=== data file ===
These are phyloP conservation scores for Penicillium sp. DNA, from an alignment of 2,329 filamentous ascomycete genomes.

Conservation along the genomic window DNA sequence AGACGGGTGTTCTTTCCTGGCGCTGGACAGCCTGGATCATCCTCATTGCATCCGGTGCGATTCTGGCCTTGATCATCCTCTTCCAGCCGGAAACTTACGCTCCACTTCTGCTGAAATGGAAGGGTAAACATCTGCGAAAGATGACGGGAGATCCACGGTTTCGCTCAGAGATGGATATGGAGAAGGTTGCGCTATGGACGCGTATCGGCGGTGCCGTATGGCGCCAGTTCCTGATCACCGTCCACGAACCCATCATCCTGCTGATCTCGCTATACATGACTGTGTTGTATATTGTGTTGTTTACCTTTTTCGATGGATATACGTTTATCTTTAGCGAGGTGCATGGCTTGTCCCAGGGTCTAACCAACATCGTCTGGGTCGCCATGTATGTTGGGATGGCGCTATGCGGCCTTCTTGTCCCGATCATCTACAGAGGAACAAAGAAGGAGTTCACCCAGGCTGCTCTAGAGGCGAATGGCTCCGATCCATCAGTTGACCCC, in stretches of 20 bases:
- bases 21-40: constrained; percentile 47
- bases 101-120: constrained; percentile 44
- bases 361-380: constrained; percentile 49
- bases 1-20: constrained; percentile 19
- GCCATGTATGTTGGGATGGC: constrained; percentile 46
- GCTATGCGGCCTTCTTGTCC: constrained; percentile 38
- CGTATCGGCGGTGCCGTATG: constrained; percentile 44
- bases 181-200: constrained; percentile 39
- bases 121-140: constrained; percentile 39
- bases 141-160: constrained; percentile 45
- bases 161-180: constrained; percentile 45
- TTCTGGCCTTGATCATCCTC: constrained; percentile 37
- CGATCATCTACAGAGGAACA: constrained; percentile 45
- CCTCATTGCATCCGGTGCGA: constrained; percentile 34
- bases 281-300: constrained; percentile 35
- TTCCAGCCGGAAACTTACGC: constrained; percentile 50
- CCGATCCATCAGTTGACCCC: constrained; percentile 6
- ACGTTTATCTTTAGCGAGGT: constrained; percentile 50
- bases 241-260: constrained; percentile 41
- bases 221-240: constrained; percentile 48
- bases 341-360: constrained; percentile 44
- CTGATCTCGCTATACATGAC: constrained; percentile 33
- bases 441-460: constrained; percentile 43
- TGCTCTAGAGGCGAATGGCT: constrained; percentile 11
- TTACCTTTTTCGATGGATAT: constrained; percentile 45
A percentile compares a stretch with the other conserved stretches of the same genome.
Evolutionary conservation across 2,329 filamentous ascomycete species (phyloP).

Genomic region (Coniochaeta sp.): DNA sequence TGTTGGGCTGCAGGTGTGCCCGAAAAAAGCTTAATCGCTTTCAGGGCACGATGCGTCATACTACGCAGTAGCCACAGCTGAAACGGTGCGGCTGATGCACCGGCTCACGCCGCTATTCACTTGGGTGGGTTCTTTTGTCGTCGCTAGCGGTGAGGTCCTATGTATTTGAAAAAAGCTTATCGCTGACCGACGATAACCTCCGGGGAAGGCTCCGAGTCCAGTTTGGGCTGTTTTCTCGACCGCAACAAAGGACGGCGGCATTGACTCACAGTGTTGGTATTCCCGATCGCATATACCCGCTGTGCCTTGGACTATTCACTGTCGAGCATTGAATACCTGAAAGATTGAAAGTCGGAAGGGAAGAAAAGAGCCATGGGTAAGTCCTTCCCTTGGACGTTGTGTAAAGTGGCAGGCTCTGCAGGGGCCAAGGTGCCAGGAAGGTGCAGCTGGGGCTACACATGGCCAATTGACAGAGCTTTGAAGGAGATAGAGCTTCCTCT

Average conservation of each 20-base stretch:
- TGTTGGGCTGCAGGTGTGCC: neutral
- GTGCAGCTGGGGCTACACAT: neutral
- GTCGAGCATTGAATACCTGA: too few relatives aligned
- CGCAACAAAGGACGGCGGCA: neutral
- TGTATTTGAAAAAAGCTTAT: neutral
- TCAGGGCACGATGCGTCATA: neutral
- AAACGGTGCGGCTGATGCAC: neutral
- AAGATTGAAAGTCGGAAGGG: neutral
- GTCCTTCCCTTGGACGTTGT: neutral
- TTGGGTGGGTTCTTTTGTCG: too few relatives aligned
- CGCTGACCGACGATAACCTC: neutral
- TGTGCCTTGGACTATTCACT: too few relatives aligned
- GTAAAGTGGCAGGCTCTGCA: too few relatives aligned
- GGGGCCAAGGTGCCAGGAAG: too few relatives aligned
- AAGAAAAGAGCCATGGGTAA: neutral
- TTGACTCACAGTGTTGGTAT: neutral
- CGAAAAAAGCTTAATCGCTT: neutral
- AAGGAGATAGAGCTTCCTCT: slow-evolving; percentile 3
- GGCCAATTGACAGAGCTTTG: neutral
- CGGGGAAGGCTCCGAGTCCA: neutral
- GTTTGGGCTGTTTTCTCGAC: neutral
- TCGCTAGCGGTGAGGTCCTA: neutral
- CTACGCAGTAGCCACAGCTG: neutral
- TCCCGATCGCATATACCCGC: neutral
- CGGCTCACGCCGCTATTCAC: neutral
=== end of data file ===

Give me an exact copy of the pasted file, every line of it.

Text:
These are phyloP conservation scores for Penicillium sp. DNA, from an alignment of 2,329 filamentous ascomycete genomes.

Conservation along the genomic window DNA sequence AGACGGGTGTTCTTTCCTGGCGCTGGACAGCCTGGATCATCCTCATTGCATCCGGTGCGATTCTGGCCTTGATCATCCTCTTCCAGCCGGAAACTTACGCTCCACTTCTGCTGAAATGGAAGGGTAAACATCTGCGAAAGATGACGGGAGATCCACGGTTTCGCTCAGAGATGGATATGGAGAAGGTTGCGCTATGGACGCGTATCGGCGGTGCCGTATGGCGCCAGTTCCTGATCACCGTCCACGAACCCATCATCCTGCTGATCTCGCTATACATGACTGTGTTGTATATTGTGTTGTTTACCTTTTTCGATGGATATACGTTTATCTTTAGCGAGGTGCATGGCTTGTCCCAGGGTCTAACCAACATCGTCTGGGTCGCCATGTATGTTGGGATGGCGCTATGCGGCCTTCTTGTCCCGATCATCTACAGAGGAACAAAGAAGGAGTTCACCCAGGCTGCTCTAGAGGCGAATGGCTCCGATCCATCAGTTGACCCC, in stretches of 20 bases:
- bases 21-40: constrained; percentile 47
- bases 101-120: constrained; percentile 44
- bases 361-380: constrained; percentile 49
- bases 1-20: constrained; percentile 19
- GCCATGTATGTTGGGATGGC: constrained; percentile 46
- GCTATGCGGCCTTCTTGTCC: constrained; percentile 38
- CGTATCGGCGGTGCCGTATG: constrained; percentile 44
- bases 181-200: constrained; percentile 39
- bases 121-140: constrained; percentile 39
- bases 141-160: constrained; percentile 45
- bases 161-180: constrained; percentile 45
- TTCTGGCCTTGATCATCCTC: constrained; percentile 37
- CGATCATCTACAGAGGAACA: constrained; percentile 45
- CCTCATTGCATCCGGTGCGA: constrained; percentile 34
- bases 281-300: constrained; percentile 35
- TTCCAGCCGGAAACTTACGC: constrained; percentile 50
- CCGATCCATCAGTTGACCCC: constrained; percentile 6
- ACGTTTATCTTTAGCGAGGT: constrained; percentile 50
- bases 241-260: constrained; percentile 41
- bases 221-240: constrained; percentile 48
- bases 341-360: constrained; percentile 44
- CTGATCTCGCTATACATGAC: constrained; percentile 33
- bases 441-460: constrained; percentile 43
- TGCTCTAGAGGCGAATGGCT: constrained; percentile 11
- TTACCTTTTTCGATGGATAT: constrained; percentile 45
A percentile compares a stretch with the other conserved stretches of the same genome.
Evolutionary conservation across 2,329 filamentous ascomycete species (phyloP).

Genomic region (Coniochaeta sp.): DNA sequence TGTTGGGCTGCAGGTGTGCCCGAAAAAAGCTTAATCGCTTTCAGGGCACGATGCGTCATACTACGCAGTAGCCACAGCTGAAACGGTGCGGCTGATGCACCGGCTCACGCCGCTATTCACTTGGGTGGGTTCTTTTGTCGTCGCTAGCGGTGAGGTCCTATGTATTTGAAAAAAGCTTATCGCTGACCGACGATAACCTCCGGGGAAGGCTCCGAGTCCAGTTTGGGCTGTTTTCTCGACCGCAACAAAGGACGGCGGCATTGACTCACAGTGTTGGTATTCCCGATCGCATATACCCGCTGTGCCTTGGACTATTCACTGTCGAGCATTGAATACCTGAAAGATTGAAAGTCGGAAGGGAAGAAAAGAGCCATGGGTAAGTCCTTCCCTTGGACGTTGTGTAAAGTGGCAGGCTCTGCAGGGGCCAAGGTGCCAGGAAGGTGCAGCTGGGGCTACACATGGCCAATTGACAGAGCTTTGAAGGAGATAGAGCTTCCTCT

Average conservation of each 20-base stretch:
- TGTTGGGCTGCAGGTGTGCC: neutral
- GTGCAGCTGGGGCTACACAT: neutral
- GTCGAGCATTGAATACCTGA: too few relatives aligned
- CGCAACAAAGGACGGCGGCA: neutral
- TGTATTTGAAAAAAGCTTAT: neutral
- TCAGGGCACGATGCGTCATA: neutral
- AAACGGTGCGGCTGATGCAC: neutral
- AAGATTGAAAGTCGGAAGGG: neutral
- GTCCTTCCCTTGGACGTTGT: neutral
- TTGGGTGGGTTCTTTTGTCG: too few relatives aligned
- CGCTGACCGACGATAACCTC: neutral
- TGTGCCTTGGACTATTCACT: too few relatives aligned
- GTAAAGTGGCAGGCTCTGCA: too few relatives aligned
- GGGGCCAAGGTGCCAGGAAG: too few relatives aligned
- AAGAAAAGAGCCATGGGTAA: neutral
- TTGACTCACAGTGTTGGTAT: neutral
- CGAAAAAAGCTTAATCGCTT: neutral
- AAGGAGATAGAGCTTCCTCT: slow-evolving; percentile 3
- GGCCAATTGACAGAGCTTTG: neutral
- CGGGGAAGGCTCCGAGTCCA: neutral
- GTTTGGGCTGTTTTCTCGAC: neutral
- TCGCTAGCGGTGAGGTCCTA: neutral
- CTACGCAGTAGCCACAGCTG: neutral
- TCCCGATCGCATATACCCGC: neutral
- CGGCTCACGCCGCTATTCAC: neutral